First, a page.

2. The respondent made two applications to the State Transport Authority, West Bengal ('Authority' for short) for grant of permanent stage carriage permit, the first on 7.11.1997 for a permit for the route Dhulian Bazar to Kolkata (via Raghunathganj and Barasat), and the second on 30.11.1998 for a permit for the route Raghunathganj to Kolkata (via Barasat). As the said applications were not disposed of, the respondent approached the High Court by filing separate writ petitions and the said petitions were disposed of with a direction to the Authority to consider and dispose of the pending applications of the respondent. Thereafter, the Authority, by communications dated 18.12.2000 and 3.11.2000, offered permits for the routes Dhulian Bazar to Barasat and Raghunathganj to Barasat respectively, by curtailing/excluding the last portion of the two applied routes from Barasat to Kolkata (26 kms.).

3. Feeling aggrieved, the respondent filed two writ petitions which were disposed of by a learned Single Judge by orders dated 5.3.2001 and 13.2.2001 respectively. The orders directed the Authority to consider the applications of the respondent afresh as the communications of the Authority did not give reasons as to why the permits were not granted up to Kolkata. The Authority was also directed to pass reasoned orders after giving an opportunity of hearing to the respondent.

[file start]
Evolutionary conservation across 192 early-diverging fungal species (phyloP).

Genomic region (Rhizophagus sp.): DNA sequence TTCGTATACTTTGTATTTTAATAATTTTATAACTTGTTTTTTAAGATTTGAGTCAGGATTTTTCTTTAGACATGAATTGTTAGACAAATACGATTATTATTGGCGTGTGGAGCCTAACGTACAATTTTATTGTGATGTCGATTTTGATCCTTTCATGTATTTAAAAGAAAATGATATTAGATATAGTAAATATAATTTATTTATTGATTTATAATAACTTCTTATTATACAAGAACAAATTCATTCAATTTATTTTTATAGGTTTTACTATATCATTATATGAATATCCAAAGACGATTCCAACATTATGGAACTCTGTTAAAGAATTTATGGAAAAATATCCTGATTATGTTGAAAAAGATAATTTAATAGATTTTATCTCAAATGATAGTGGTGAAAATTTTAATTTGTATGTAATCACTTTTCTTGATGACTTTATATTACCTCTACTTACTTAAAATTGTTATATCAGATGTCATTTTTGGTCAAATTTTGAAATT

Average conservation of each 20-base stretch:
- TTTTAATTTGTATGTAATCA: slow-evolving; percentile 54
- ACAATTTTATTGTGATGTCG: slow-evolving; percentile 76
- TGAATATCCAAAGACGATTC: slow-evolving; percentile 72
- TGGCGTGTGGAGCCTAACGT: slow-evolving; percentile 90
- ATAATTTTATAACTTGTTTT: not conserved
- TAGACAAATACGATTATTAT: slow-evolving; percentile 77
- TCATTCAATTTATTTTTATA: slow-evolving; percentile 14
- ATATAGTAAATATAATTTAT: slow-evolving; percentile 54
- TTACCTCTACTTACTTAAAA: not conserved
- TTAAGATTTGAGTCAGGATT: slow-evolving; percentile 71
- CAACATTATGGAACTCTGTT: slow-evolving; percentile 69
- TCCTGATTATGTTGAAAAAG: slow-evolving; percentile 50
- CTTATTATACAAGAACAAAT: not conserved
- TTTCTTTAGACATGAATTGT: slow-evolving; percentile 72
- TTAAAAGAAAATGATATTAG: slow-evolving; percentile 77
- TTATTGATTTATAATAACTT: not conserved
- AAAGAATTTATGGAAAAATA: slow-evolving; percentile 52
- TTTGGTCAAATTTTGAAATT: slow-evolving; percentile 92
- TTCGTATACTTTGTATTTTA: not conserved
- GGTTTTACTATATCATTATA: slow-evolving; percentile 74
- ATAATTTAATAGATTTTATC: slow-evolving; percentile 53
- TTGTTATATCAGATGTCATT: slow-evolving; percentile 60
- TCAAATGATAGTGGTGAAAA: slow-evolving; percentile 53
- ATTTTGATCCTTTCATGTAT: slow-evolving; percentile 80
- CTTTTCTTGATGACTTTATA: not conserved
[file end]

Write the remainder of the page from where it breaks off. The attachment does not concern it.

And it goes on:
4. The orders of the learned Single Judge were challenged by the respondent by filing intra-court appeals before a Division Bench. The Division Bench allowed the appeals by the impugned orders dated 27.4.2001 and 2.4.2001. The Division Bench noted that the routes, for which the permits were sought, were not notified ones. The Division Bench held that when permits were sought for the routes - Dhulian Bazar to Kolkata and Raghunathganj to Kolkata, the Authority could not have offered permits by curtailing the routes, thereby changing one of the termini from Kolkata to Barasat. The division bench held that the orders of the Authority violated Section 72(1) of the Act. The said orders are challenged in these appeals by special leave.
5. Section 72 of the Act deals with grant of stage carriage permits. Sub-section (1) thereof which is relevant, is extracted below: